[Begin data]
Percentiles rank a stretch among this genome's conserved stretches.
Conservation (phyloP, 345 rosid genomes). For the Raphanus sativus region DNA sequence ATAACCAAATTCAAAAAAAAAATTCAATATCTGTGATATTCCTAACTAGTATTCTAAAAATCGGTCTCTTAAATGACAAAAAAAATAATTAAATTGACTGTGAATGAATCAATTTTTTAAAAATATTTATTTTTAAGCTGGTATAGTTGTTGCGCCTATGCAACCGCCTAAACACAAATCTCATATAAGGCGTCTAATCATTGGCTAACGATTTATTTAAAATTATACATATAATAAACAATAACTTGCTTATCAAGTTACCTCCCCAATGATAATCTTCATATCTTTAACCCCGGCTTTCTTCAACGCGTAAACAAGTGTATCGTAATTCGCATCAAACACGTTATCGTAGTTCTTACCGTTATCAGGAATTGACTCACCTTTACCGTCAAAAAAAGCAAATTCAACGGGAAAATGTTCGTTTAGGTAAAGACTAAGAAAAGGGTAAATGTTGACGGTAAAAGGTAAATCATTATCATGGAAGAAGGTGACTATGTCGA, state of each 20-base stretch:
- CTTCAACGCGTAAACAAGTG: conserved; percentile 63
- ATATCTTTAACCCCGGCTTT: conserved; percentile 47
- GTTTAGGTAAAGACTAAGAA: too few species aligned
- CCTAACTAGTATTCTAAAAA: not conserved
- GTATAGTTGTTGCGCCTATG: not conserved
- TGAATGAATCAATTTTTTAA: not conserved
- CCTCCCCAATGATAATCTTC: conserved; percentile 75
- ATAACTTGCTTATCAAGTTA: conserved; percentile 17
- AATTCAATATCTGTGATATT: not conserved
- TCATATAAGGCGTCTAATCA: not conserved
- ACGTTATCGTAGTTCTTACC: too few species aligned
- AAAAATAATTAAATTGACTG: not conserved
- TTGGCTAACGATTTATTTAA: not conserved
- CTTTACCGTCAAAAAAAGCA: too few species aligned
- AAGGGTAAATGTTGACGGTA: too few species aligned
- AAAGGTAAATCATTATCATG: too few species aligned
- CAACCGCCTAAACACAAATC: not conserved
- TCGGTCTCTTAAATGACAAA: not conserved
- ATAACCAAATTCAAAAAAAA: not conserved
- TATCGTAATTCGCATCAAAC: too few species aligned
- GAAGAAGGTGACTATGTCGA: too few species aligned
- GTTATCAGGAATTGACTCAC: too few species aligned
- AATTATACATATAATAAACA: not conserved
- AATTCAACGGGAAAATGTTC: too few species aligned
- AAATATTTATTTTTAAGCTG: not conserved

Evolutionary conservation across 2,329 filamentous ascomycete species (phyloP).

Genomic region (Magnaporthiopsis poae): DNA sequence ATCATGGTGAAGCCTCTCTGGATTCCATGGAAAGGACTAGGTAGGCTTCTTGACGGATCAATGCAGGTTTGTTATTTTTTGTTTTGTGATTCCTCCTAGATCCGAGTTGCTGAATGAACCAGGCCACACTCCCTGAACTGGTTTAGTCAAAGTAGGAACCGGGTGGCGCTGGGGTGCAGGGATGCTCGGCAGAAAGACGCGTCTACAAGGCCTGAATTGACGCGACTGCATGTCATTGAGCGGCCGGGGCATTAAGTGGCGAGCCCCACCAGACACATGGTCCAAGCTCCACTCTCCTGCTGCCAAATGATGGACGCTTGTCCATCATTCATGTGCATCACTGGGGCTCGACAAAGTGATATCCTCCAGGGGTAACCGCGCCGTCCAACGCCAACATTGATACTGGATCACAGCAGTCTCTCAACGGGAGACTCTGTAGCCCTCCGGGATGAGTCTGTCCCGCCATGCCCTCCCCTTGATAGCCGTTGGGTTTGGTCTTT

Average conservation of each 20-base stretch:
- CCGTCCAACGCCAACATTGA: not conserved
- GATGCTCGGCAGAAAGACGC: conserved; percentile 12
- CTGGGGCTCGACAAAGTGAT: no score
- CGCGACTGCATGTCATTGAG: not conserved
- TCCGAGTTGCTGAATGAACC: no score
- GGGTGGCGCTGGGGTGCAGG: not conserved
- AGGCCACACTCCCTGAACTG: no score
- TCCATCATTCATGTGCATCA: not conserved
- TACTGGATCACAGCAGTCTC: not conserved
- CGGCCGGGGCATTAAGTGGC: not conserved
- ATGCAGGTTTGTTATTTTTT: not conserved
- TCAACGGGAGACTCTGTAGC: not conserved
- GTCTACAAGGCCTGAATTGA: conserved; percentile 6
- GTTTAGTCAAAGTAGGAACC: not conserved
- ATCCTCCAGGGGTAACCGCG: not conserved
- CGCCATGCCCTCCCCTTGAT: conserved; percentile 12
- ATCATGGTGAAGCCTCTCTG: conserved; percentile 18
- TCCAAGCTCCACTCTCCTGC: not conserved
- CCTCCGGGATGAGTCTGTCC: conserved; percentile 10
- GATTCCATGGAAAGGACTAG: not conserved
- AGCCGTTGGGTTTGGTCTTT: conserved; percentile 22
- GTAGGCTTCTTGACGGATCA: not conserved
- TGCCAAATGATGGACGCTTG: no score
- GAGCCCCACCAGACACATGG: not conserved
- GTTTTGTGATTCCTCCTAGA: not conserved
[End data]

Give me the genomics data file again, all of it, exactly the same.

Percentiles rank a stretch among this genome's conserved stretches.
Conservation (phyloP, 345 rosid genomes). For the Raphanus sativus region DNA sequence ATAACCAAATTCAAAAAAAAAATTCAATATCTGTGATATTCCTAACTAGTATTCTAAAAATCGGTCTCTTAAATGACAAAAAAAATAATTAAATTGACTGTGAATGAATCAATTTTTTAAAAATATTTATTTTTAAGCTGGTATAGTTGTTGCGCCTATGCAACCGCCTAAACACAAATCTCATATAAGGCGTCTAATCATTGGCTAACGATTTATTTAAAATTATACATATAATAAACAATAACTTGCTTATCAAGTTACCTCCCCAATGATAATCTTCATATCTTTAACCCCGGCTTTCTTCAACGCGTAAACAAGTGTATCGTAATTCGCATCAAACACGTTATCGTAGTTCTTACCGTTATCAGGAATTGACTCACCTTTACCGTCAAAAAAAGCAAATTCAACGGGAAAATGTTCGTTTAGGTAAAGACTAAGAAAAGGGTAAATGTTGACGGTAAAAGGTAAATCATTATCATGGAAGAAGGTGACTATGTCGA, state of each 20-base stretch:
- CTTCAACGCGTAAACAAGTG: conserved; percentile 63
- ATATCTTTAACCCCGGCTTT: conserved; percentile 47
- GTTTAGGTAAAGACTAAGAA: too few species aligned
- CCTAACTAGTATTCTAAAAA: not conserved
- GTATAGTTGTTGCGCCTATG: not conserved
- TGAATGAATCAATTTTTTAA: not conserved
- CCTCCCCAATGATAATCTTC: conserved; percentile 75
- ATAACTTGCTTATCAAGTTA: conserved; percentile 17
- AATTCAATATCTGTGATATT: not conserved
- TCATATAAGGCGTCTAATCA: not conserved
- ACGTTATCGTAGTTCTTACC: too few species aligned
- AAAAATAATTAAATTGACTG: not conserved
- TTGGCTAACGATTTATTTAA: not conserved
- CTTTACCGTCAAAAAAAGCA: too few species aligned
- AAGGGTAAATGTTGACGGTA: too few species aligned
- AAAGGTAAATCATTATCATG: too few species aligned
- CAACCGCCTAAACACAAATC: not conserved
- TCGGTCTCTTAAATGACAAA: not conserved
- ATAACCAAATTCAAAAAAAA: not conserved
- TATCGTAATTCGCATCAAAC: too few species aligned
- GAAGAAGGTGACTATGTCGA: too few species aligned
- GTTATCAGGAATTGACTCAC: too few species aligned
- AATTATACATATAATAAACA: not conserved
- AATTCAACGGGAAAATGTTC: too few species aligned
- AAATATTTATTTTTAAGCTG: not conserved

Evolutionary conservation across 2,329 filamentous ascomycete species (phyloP).

Genomic region (Magnaporthiopsis poae): DNA sequence ATCATGGTGAAGCCTCTCTGGATTCCATGGAAAGGACTAGGTAGGCTTCTTGACGGATCAATGCAGGTTTGTTATTTTTTGTTTTGTGATTCCTCCTAGATCCGAGTTGCTGAATGAACCAGGCCACACTCCCTGAACTGGTTTAGTCAAAGTAGGAACCGGGTGGCGCTGGGGTGCAGGGATGCTCGGCAGAAAGACGCGTCTACAAGGCCTGAATTGACGCGACTGCATGTCATTGAGCGGCCGGGGCATTAAGTGGCGAGCCCCACCAGACACATGGTCCAAGCTCCACTCTCCTGCTGCCAAATGATGGACGCTTGTCCATCATTCATGTGCATCACTGGGGCTCGACAAAGTGATATCCTCCAGGGGTAACCGCGCCGTCCAACGCCAACATTGATACTGGATCACAGCAGTCTCTCAACGGGAGACTCTGTAGCCCTCCGGGATGAGTCTGTCCCGCCATGCCCTCCCCTTGATAGCCGTTGGGTTTGGTCTTT

Average conservation of each 20-base stretch:
- CCGTCCAACGCCAACATTGA: not conserved
- GATGCTCGGCAGAAAGACGC: conserved; percentile 12
- CTGGGGCTCGACAAAGTGAT: no score
- CGCGACTGCATGTCATTGAG: not conserved
- TCCGAGTTGCTGAATGAACC: no score
- GGGTGGCGCTGGGGTGCAGG: not conserved
- AGGCCACACTCCCTGAACTG: no score
- TCCATCATTCATGTGCATCA: not conserved
- TACTGGATCACAGCAGTCTC: not conserved
- CGGCCGGGGCATTAAGTGGC: not conserved
- ATGCAGGTTTGTTATTTTTT: not conserved
- TCAACGGGAGACTCTGTAGC: not conserved
- GTCTACAAGGCCTGAATTGA: conserved; percentile 6
- GTTTAGTCAAAGTAGGAACC: not conserved
- ATCCTCCAGGGGTAACCGCG: not conserved
- CGCCATGCCCTCCCCTTGAT: conserved; percentile 12
- ATCATGGTGAAGCCTCTCTG: conserved; percentile 18
- TCCAAGCTCCACTCTCCTGC: not conserved
- CCTCCGGGATGAGTCTGTCC: conserved; percentile 10
- GATTCCATGGAAAGGACTAG: not conserved
- AGCCGTTGGGTTTGGTCTTT: conserved; percentile 22
- GTAGGCTTCTTGACGGATCA: not conserved
- TGCCAAATGATGGACGCTTG: no score
- GAGCCCCACCAGACACATGG: not conserved
- GTTTTGTGATTCCTCCTAGA: not conserved